The clean label movement is driven by consumers who want to avoid particular ingredients or those they don’t understand. Recent research has suggested the majority of people are prepared to pay more for food or drink made with ingredients they trust.
73% will pay more for clean label
The study of 1,300 consumers – run by Ingredient Communications – surveyed people in all age groups in Europe, the US and Asia. It found that that 73% of consumers were willing to pay more for products made with ingredients they trusted. It also found that:
- more than half of consumers would spend over 10% more if the product contained ingredients they recognised and trusted
- a fifth said they would pay 75% or more extra
- 76% said they would be more likely to buy a product with such ingredients
What does this mean for food producers? It underlines the importance of choosing familiar ingredients and making sure their labelling is clear and straightforward. Some consumers think of clean label ingredients being ones they could buy themselves.
Where did Clean Label come from?
In 2008, journalist and activist, Michael Pollan wrote the book In Defence of Food. A New York Times bestseller, it suggested rules for eating including: “Don’t eat anything with more than five ingredients, or ingredients you can’t pronounce.” These instructions fed into what became the clean label movement.
A clean label is defined as one that uses transparent language (no jargon or overly scientific/complex names). However, the concept of clean labelling refers also to the product itself being ‘clean’. This means it would contain no artificial or ingredients commonly considered ‘bad’ by the consumer. It can also signify natural ingredients.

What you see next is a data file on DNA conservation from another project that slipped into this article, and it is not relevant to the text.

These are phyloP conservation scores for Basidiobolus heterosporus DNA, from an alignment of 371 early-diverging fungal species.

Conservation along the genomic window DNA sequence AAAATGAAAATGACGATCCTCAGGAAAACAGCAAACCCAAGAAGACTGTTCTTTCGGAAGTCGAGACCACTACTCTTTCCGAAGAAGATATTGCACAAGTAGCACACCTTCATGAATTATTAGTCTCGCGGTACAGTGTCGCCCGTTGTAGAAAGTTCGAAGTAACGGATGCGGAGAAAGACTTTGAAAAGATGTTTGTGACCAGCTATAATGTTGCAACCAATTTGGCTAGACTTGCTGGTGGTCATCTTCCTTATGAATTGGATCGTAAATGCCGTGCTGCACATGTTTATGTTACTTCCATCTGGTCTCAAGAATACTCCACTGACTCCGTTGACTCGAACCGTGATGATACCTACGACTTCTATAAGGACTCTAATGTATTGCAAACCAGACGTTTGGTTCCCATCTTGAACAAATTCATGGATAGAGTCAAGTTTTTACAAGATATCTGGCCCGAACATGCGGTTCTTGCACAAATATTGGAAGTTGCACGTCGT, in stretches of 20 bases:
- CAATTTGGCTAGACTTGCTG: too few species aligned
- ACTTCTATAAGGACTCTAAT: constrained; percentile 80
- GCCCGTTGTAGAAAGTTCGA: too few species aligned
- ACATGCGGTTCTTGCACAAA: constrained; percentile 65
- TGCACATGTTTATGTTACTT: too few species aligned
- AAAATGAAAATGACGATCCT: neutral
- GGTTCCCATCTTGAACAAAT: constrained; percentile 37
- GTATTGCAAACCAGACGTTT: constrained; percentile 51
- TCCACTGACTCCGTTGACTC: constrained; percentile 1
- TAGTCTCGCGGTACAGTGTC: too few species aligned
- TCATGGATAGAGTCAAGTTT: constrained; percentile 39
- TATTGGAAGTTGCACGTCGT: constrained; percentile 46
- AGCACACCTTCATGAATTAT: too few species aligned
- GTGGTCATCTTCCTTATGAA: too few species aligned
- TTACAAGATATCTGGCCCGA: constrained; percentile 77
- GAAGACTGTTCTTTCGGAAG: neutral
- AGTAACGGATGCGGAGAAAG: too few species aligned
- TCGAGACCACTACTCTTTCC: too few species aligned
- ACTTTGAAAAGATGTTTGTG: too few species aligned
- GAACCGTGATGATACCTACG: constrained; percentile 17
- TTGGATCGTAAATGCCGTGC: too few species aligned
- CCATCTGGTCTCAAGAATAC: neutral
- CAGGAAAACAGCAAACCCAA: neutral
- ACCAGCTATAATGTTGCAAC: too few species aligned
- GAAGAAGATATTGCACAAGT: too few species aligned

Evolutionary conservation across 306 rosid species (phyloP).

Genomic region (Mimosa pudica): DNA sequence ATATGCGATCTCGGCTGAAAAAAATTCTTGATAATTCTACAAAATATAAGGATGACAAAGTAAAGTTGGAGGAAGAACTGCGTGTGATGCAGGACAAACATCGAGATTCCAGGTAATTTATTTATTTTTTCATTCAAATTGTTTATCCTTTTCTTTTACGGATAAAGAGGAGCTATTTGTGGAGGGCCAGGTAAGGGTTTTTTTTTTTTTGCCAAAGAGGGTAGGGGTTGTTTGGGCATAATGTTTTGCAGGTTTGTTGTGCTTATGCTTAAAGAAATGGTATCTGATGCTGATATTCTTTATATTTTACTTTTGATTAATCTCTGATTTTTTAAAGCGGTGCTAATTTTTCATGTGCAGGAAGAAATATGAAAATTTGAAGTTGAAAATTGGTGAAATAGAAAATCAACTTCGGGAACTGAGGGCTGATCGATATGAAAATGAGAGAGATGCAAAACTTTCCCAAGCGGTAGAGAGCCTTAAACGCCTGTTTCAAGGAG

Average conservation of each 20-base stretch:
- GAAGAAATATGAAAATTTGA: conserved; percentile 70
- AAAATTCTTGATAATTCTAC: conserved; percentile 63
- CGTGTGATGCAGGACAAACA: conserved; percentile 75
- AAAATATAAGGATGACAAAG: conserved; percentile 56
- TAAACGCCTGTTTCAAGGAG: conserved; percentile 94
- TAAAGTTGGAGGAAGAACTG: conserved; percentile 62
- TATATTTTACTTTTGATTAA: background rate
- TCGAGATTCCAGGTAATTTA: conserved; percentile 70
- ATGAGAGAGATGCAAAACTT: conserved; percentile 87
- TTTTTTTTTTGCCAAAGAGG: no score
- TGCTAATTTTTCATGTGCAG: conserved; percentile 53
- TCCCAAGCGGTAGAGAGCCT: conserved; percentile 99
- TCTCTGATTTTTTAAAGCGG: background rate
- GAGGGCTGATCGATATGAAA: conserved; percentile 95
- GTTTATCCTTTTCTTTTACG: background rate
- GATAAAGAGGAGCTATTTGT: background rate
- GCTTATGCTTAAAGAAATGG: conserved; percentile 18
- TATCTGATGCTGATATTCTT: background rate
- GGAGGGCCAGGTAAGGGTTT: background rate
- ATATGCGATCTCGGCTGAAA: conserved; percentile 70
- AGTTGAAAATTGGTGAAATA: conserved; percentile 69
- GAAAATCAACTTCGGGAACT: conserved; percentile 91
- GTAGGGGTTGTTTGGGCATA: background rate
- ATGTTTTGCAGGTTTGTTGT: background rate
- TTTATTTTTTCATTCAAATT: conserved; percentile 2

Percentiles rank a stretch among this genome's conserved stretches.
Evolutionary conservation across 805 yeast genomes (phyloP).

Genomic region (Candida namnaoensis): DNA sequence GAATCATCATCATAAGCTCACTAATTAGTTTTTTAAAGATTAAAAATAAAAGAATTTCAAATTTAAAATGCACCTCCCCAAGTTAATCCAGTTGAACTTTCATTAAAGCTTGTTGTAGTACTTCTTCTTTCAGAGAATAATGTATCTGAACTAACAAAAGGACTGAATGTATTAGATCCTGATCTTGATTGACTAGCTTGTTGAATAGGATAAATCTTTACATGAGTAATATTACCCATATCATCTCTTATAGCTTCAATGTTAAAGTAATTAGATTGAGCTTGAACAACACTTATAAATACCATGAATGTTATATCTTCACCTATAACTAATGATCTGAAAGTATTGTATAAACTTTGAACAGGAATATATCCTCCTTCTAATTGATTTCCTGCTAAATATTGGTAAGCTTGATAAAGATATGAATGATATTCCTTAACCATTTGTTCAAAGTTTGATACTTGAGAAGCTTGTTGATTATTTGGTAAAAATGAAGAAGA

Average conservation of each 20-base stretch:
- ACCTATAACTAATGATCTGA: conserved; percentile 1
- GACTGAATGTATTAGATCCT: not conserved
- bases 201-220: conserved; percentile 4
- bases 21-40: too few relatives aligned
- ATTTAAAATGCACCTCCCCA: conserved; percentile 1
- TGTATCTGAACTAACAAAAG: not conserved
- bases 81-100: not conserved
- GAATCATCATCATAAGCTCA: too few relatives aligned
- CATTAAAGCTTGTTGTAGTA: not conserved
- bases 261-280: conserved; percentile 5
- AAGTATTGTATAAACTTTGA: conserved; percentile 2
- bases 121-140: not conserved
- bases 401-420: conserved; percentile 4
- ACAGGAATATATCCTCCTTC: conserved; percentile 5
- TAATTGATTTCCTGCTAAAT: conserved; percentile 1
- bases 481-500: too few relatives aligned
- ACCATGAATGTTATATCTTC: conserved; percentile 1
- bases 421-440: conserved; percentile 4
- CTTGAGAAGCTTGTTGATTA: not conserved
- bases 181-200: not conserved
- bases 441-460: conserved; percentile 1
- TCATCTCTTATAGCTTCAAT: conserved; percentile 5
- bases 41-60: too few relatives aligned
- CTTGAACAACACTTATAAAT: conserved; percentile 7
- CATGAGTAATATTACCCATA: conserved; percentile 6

But what does that mean in practice?
When we’re developing a recipe, we already take a wide range of factors into consideration – shelf life, taste, texture, sensory impact, cost, air miles, nutrition, dietary requirements and more. For food manufacturers, clean label is another cost-benefit equation they need to work with. For example, if a producer wanted to achieve longer shelf-life for a fruit drink, we’d look at ways of reducing the pH. We’d typically achieve that by adding citric acid but the clean label version would use whole lemon or lemon juice.
The list of ‘unclean’ ingredients typically focuses on artificial colours and flavours, preservatives, trans-fats and genetically modified organisms (GMOs). It’s about making choices about the type of ingredients you choose. As always, producers need to know and understand what options they have when it comes to ingredients and their impact on their products.
Co-branding could support clean label
One trend that the research also found was for co-branded ingredients – that is, naming the ingredient supplier that than just a generic ingredient. It was felt that this might be a way to develop consumer trust and, ultimately, loyalty. Making this type of commitment to one ingredient supplier shouldn’t be made lightly as it will reduce your ability to negotiate and achieve the best price. However, the flipside is that there might be an opportunity to create a great product that resonates with consumers willing to pay for premium product.
Even sweet treats can benefit
Even treat foods such as cakes and dairy-based desserts can benefit from a cleaner ingredients list. The research found that terms such as ‘natural’ and ‘additive-free’ made these products more appealing. Overall consumers were less concerned about the ingredients in treats, perhaps accepting that they consumed less frequently.
Maintaining taste and texture
Clean label credentials should not come at the expense of taste or texture. This was a high priority amongst those surveyed. The challenge for producers is to deliver clean-label products that taste great. It’s a challenge that we’re used to working through at Froghop.
A first step to ‘cleaning up’ might include a review of the ingredients list to see where items can be simplified or the naming made friendlier. Next, consider investigating alternative ingredients to include the more natural or less refined. A development day can be a great way to do some intensive testing, tasting and development of your recipe.